In the past, feline distemper, also known as panleukopenia or FPV, was the leading cause of death in cats. The disease is relatively rare today, mostly thanks to effective vaccines. The feline distemper vaccine is considered a core vaccine, and is commonly administered in a combination vaccine that protects against FPV, feline herpes virus and feline calici virus.Continue Reading
There is no question that vaccines protect against disease, but they also present considerable risk. Far too many cats are still being over-vaccinated because too cat guardians, still think annual “shots” are necessary, and sadly, far too many veterinarians still recommend them. This is a complex issue, and it’s up to cat guardians to educate themselves so they can make the best decision for their feline family members. Continue Reading
There is no question that vaccines protect against disease – but they also present considerable risk. Sadly, far too many cats are still being over-vaccinated because too many veterinarians, and cat guardians, still think annual “shots” are necessary.Continue Reading
An injection-site sarcoma is a tumor of the connective tissues in the cat. These tumors are often called fibrosarcomas, and are most frequently located between the shoulder blades, in the hip region, and in the back legs. They are most often associated with inactive killed rabies or feline leukemia vaccines, or with multiple vaccines given at the same time, but they can also be caused by other injections such as steroids. They have even been associated with microchips. The incidence of these tumors ranges from 1 in 1000 to 1 in 10,000 cats. They can develop as quickly as 4 weeks or as late as 10 years post vaccination.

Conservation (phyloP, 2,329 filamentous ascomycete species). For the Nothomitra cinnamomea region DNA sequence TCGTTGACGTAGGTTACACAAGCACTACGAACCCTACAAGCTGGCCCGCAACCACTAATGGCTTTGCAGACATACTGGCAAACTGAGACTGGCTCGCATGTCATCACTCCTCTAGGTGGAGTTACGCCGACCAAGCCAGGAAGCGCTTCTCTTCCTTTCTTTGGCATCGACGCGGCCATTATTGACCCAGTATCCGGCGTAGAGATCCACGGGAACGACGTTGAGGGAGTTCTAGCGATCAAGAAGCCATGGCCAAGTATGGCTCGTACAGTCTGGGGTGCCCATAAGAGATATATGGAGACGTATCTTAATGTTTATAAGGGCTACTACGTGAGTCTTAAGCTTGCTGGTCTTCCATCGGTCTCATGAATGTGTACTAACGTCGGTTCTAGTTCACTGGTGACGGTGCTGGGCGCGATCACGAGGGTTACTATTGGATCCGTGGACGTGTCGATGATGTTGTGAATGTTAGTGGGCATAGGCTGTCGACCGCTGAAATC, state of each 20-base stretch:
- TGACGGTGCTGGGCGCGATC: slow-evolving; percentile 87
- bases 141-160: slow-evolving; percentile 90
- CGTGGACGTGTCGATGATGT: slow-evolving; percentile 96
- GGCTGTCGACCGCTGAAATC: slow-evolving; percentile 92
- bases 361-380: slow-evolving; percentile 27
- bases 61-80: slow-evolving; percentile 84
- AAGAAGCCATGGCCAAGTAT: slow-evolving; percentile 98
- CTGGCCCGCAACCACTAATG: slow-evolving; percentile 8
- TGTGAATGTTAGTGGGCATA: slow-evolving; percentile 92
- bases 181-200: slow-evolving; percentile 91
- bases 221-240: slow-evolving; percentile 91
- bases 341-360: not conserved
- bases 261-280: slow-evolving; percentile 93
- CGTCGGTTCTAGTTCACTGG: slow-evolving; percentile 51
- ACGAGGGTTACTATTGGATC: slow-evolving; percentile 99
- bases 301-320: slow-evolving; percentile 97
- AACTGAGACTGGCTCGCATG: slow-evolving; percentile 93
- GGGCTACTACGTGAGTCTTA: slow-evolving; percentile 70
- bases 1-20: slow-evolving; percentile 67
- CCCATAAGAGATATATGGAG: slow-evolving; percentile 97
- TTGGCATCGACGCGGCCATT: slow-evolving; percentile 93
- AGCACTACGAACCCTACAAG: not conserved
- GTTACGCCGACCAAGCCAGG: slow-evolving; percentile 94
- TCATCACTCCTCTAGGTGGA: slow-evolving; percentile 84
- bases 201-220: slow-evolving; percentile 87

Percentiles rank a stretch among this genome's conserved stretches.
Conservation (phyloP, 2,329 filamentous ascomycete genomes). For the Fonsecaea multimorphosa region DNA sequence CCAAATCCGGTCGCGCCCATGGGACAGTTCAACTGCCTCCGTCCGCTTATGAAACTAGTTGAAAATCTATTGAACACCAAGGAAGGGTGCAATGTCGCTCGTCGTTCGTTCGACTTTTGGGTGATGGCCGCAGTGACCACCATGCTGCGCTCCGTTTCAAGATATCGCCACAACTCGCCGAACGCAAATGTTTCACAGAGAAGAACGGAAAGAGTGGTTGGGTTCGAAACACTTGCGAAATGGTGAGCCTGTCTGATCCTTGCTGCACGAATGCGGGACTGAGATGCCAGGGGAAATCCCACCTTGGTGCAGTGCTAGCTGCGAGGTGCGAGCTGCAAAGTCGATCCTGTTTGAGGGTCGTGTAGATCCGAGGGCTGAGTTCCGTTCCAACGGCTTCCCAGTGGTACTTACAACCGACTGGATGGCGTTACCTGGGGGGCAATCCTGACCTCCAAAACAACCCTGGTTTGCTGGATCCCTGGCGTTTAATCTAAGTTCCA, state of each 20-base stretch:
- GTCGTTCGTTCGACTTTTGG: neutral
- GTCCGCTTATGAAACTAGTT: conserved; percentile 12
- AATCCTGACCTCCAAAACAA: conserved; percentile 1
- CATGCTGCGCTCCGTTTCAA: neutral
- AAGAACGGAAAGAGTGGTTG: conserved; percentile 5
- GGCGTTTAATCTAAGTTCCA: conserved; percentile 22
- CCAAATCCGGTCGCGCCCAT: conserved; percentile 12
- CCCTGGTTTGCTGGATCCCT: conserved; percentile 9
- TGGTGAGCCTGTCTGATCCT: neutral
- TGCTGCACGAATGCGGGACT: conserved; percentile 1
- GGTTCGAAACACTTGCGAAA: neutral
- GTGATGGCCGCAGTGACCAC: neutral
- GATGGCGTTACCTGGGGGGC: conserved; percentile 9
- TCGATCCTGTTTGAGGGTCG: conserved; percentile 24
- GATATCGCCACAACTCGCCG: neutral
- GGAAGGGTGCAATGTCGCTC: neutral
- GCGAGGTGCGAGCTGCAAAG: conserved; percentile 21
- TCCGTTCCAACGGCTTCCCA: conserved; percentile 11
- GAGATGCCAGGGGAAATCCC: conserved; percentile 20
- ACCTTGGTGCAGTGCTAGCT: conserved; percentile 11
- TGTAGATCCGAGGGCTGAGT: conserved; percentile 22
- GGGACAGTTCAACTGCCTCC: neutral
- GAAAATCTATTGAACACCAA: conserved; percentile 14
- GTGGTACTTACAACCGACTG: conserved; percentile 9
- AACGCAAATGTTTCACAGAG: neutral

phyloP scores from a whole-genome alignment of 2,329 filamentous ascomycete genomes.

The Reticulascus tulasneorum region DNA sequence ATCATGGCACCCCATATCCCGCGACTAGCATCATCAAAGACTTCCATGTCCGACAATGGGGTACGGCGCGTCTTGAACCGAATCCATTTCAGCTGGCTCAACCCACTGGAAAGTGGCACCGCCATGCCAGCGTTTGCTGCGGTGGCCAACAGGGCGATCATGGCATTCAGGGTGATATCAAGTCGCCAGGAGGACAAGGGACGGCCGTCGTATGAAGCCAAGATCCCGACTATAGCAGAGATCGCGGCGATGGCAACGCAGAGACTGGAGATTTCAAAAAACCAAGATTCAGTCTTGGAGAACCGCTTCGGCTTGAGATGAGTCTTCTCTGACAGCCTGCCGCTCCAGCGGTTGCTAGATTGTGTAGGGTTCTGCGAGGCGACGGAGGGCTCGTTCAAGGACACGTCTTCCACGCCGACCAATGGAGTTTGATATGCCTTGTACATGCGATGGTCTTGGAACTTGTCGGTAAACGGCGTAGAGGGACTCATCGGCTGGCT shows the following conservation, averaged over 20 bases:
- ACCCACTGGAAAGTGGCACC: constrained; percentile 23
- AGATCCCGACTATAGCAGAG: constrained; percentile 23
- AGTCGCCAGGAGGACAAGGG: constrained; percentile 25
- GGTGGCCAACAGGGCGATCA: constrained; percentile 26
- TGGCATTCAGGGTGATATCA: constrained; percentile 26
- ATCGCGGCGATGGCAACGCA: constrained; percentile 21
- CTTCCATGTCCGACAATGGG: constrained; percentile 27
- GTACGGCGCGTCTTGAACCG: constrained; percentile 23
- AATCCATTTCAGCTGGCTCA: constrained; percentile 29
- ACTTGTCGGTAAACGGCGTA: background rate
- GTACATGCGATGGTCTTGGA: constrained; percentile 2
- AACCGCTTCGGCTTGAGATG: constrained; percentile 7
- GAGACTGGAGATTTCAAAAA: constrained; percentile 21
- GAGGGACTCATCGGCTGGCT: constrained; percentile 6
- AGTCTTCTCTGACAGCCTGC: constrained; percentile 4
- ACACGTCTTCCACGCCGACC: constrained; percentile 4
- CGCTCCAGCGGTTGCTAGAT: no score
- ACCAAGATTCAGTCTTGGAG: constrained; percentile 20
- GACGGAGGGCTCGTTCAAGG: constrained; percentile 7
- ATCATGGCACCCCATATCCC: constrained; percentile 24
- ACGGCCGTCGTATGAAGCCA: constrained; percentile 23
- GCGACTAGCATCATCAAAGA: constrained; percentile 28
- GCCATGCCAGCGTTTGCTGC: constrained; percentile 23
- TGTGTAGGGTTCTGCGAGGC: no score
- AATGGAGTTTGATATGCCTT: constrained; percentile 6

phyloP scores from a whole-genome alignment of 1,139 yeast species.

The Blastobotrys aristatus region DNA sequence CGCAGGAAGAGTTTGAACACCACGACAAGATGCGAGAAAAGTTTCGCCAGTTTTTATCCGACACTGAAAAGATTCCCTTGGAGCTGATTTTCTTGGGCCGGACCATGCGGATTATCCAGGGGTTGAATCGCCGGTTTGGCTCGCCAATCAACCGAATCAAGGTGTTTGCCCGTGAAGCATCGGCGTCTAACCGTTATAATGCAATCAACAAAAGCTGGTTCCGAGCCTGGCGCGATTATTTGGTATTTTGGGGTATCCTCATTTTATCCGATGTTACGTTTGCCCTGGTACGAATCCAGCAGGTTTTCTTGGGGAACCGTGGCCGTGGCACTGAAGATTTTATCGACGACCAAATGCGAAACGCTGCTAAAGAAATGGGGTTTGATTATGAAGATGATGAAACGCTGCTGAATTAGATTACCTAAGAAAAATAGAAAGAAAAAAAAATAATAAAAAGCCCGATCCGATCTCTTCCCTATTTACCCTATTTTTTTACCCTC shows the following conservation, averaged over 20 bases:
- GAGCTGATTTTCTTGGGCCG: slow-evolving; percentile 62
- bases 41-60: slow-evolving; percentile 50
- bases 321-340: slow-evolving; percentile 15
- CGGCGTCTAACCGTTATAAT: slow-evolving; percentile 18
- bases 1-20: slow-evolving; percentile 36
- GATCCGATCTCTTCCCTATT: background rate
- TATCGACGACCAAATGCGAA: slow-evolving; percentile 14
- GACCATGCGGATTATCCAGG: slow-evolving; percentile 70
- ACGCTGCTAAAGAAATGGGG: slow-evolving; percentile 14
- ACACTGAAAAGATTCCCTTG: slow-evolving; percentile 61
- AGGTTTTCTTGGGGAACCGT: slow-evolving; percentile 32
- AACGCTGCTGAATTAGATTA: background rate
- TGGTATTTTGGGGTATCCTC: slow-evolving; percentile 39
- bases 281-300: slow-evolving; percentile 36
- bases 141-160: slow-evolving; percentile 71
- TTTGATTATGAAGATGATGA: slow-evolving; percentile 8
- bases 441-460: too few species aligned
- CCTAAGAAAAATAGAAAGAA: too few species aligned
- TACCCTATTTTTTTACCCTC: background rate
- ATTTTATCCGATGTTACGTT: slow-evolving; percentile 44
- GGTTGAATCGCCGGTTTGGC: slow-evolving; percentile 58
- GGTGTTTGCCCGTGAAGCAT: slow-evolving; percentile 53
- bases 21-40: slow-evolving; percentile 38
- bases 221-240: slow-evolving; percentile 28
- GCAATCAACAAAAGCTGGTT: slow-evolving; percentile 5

The first step toward diagnosis is a fine needle aspirate of the lump. Your cat’s veterinarian will insert a small needle directly into the tumor and extract cells. This is an inexpensive and minimally invasive test, but unfortunately, it is also not very accurate and can lead to a high rate of false negative results. In most cases, a surgical biopsy will be necessaryContinue Reading
Guest post by W. Jean Dodds, DVM
Jeannie recently adopted a three-year-old cat from her local shelter. Determined to give her new friend a healthy life, she decided not to have him vaccinated every year. She’d heard that vaccine titers were a good alternative to annual boosters, so she found a veterinarian who offers this option and asked him for more information.
Compelling evidence implicates vaccines in triggering various immune-mediated and other chronic disorders (vaccinosis). In cats, for example, aggressive tumors called fibrosarcomas can occasionally arise at the site of vaccination. While some of these problems have been traced to contaminated or poorly attenuated batches of vaccine that revert to virulence, others apparently reflect a genetic predisposition in an animal to react adversely when given the single (monovalent) or multiple antigen “combo” (polyvalent) products routinely administered to animals. Certain susceptible breeds or families of animal appear to be at increased risk for severe and lingering adverse vaccine reactions.Continue Reading